2015-05-19 10:00:46Hiring, Recruiting and HREnglishOne powerful way to attract a better pool of job applicants is to craft a different kind of job posting.|One powerful way to attract a...https://quickbooks.intuit.com/r/us_qrc/uploads/2015/05/istock_000050916338_small.jpgDo You Need Better Controls to Prevent Fraud? | QuickBooks|Do You Need Better Controls to Prevent Fraud? | QuickBooks

How to Write a Job Posting to Bring in Better Applicants

3 min read

Quality employees are key to business productivity and growth, but if you’re like many small-business owners, you struggle to find ideal candidates. You may also be mindful that more than half of employers have experienced a loss in revenue, hits to employee morale, and poor client relations due to bad hires.

One powerful way to attract a better pool of job applicants, according to a recent study published in the Journal of Business and Psychology, is to craft a different kind of job posting. The study found that when job postings focused on what the employer had to offer applicants — such as the ability to telecommute or the possibility for career advancement — the posting received interest from almost three times the number of quality applicants, and resulted in better hires. Here are a number of ways you can accomplish these results in your next job posting.

Start With an Eye-Catching Title

The title of your job posting is what prospective employees see first, and it can determine whether they click through to read the rest of the ad. You should incorporate the employee-centric philosophy in the title of the posting. Instead of “Top Producing Sales Rep Needed,” for instance, you can draw in applicants with, “We Need a Sales Representative to Build a Career With Our Company.”

Express Your Values and Culture

Quality employees are in high demand, and they are looking for more than just a job. A company’s values and culture are extremely important [PDF] to some applicants, so you should begin the job posting with a brief statement that sums up what your company stands for, and why it’s a great place to work. Just remember to keep the focus on the applicants while providing information about what your company does. For example, “At XYZ Company, we strive to give consumers better choices in their health care needs. Join a staff that is committed to providing the best alternative health care in the area.”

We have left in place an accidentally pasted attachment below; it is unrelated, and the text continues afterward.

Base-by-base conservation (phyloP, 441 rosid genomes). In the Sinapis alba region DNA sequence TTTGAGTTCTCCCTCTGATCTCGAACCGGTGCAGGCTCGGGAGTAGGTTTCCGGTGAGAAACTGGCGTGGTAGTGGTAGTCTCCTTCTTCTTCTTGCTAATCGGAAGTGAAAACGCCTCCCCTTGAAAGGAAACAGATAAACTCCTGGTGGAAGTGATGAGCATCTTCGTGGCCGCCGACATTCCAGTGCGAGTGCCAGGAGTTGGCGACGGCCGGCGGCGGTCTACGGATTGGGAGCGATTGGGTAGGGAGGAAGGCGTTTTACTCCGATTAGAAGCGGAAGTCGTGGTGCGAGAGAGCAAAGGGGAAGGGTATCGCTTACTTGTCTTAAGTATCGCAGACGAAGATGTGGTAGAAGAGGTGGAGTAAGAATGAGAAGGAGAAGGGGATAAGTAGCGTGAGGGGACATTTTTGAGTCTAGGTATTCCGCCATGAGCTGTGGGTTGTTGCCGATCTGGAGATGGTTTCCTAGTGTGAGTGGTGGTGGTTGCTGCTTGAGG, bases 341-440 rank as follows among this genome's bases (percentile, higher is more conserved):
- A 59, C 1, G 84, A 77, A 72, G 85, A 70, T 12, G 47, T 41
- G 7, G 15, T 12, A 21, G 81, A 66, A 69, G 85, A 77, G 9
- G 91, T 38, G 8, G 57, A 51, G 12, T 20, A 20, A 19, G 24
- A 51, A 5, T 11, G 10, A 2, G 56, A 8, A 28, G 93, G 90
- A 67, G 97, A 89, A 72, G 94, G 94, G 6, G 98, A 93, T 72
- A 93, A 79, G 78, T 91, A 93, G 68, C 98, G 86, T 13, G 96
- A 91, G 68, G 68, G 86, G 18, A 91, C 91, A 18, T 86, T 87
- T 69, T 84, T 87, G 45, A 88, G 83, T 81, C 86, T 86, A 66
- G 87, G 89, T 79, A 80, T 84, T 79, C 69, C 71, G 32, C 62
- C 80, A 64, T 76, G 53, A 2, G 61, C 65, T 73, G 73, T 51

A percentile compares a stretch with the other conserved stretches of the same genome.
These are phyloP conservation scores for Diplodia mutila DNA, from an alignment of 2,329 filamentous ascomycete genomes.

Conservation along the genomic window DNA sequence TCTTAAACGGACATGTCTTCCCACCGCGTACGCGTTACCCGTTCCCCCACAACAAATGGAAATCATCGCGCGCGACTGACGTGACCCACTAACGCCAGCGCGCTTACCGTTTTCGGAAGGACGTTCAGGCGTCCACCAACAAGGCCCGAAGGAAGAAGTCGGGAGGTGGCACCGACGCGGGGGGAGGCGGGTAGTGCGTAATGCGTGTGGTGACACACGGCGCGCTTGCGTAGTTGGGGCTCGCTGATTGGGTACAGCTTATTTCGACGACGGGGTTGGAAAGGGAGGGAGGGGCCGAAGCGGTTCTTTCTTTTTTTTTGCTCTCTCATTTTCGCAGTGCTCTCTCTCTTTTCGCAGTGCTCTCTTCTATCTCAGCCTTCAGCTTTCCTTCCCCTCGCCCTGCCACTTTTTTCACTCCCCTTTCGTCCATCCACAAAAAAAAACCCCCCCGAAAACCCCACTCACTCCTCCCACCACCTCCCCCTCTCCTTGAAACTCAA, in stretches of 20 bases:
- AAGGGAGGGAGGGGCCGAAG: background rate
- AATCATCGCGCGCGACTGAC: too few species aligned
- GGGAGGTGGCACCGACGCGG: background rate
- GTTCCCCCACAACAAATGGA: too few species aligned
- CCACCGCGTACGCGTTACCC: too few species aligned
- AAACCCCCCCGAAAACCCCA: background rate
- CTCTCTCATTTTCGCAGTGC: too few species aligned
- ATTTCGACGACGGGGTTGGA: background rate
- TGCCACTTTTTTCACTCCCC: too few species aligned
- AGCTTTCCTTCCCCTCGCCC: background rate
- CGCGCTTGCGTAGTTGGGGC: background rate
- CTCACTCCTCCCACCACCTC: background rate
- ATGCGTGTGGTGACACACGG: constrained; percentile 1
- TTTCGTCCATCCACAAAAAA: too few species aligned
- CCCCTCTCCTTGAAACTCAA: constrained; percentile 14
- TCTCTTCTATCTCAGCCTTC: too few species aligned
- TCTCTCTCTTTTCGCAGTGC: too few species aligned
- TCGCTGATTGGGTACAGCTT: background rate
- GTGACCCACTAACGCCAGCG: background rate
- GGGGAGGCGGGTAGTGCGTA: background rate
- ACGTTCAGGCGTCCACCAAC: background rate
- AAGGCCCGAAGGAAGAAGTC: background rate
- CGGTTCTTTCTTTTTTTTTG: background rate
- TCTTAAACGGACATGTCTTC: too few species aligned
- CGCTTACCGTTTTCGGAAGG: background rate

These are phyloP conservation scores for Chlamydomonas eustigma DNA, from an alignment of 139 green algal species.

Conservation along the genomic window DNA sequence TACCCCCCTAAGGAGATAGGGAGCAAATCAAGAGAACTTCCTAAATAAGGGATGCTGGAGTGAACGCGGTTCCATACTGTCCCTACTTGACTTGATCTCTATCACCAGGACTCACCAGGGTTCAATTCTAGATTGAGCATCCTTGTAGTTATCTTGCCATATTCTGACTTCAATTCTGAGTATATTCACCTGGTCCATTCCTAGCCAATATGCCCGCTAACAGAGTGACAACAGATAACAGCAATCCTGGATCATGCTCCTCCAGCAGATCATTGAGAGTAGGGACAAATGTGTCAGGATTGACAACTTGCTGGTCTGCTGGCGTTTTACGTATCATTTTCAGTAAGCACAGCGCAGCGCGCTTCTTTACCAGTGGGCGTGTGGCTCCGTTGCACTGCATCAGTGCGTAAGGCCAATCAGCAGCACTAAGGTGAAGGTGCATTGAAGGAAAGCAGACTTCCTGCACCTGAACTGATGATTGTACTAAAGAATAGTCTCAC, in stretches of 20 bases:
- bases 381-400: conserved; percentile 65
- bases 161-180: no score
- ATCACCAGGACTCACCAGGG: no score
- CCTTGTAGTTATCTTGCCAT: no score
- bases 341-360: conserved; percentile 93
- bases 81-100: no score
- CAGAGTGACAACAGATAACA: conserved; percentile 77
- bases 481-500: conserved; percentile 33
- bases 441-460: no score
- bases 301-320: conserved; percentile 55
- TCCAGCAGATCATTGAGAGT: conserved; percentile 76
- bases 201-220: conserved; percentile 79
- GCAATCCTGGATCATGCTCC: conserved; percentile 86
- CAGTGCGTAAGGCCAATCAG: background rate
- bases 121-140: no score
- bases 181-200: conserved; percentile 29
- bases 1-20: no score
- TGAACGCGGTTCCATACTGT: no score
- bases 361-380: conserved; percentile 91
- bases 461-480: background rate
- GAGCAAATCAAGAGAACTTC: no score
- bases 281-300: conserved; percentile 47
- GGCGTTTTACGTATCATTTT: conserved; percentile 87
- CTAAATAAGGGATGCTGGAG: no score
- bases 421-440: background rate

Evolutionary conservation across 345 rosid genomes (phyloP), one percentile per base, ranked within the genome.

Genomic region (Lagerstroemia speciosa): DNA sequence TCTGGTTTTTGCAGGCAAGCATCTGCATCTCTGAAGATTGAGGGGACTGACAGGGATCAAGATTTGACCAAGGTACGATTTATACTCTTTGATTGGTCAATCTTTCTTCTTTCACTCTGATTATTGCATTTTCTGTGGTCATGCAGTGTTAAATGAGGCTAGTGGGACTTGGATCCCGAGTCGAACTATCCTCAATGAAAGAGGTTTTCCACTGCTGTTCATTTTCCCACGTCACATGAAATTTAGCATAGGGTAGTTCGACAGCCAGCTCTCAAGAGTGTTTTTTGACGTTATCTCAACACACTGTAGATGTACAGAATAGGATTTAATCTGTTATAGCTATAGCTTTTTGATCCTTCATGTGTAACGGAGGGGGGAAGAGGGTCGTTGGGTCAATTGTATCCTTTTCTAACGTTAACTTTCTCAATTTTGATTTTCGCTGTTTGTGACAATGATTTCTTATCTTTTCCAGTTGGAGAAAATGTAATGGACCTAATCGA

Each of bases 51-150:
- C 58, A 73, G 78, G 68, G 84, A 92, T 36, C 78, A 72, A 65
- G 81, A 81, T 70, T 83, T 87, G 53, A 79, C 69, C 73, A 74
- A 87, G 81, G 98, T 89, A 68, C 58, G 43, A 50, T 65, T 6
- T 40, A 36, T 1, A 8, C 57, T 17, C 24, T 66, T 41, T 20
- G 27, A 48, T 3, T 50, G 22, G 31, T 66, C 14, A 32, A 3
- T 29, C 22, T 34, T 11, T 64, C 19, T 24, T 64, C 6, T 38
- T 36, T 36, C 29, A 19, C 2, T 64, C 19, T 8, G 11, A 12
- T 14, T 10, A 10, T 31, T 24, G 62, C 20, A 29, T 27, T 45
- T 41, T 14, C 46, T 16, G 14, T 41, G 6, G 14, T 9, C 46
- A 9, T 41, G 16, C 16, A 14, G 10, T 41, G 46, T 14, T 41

Emphasize the Benefits of Working at Your Company

When the study researchers changed the way they worded the job postings, they didn’t focus on job requirements and performance expectations, but instead emphasized what the employer had to offer prospects. For example, in your ad, don’t tell job applicants they will be required to show initiative and carry tasks through to completion. Instead say you will provide constructive feedback and help guide and grow their careers.

Include a Salary Range

Don’t make applicants guess at whether the position pays enough for them to apply — or worse — make them go through a lengthy interview process only to find that the offered salary is less than they’re currently making. A salary range is another piece of information prospective employees need to make an informed decision about whether or not your company is right for them.

Think About Mobile Viewers

Quality applicants are busy and likely on the go, so don’t post a job ad that won’t translate well to a mobile device. If you do, applicants might wonder what other areas of your business aren’t keeping up with the times.

Be Clear About Your Requirements

With all this focus on the employee, it can be easy to forget that whomever you hire must be able to fulfill certain requirements. While your ad should mostly center on the employee needs and benefits, the study’s authors say you should also name specific qualifications you’re looking for. Just be sure to look at it from from the applicants’ perspective. This will help weed out those who aren’t qualified and save you time and money in the hiring process.

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Information may be abridged and therefore incomplete. This document/information does not constitute, and should not be considered a substitute for, legal or financial advice. Each financial situation is different, the advice provided is intended to be general. Please contact your financial or legal advisors for information specific to your situation.

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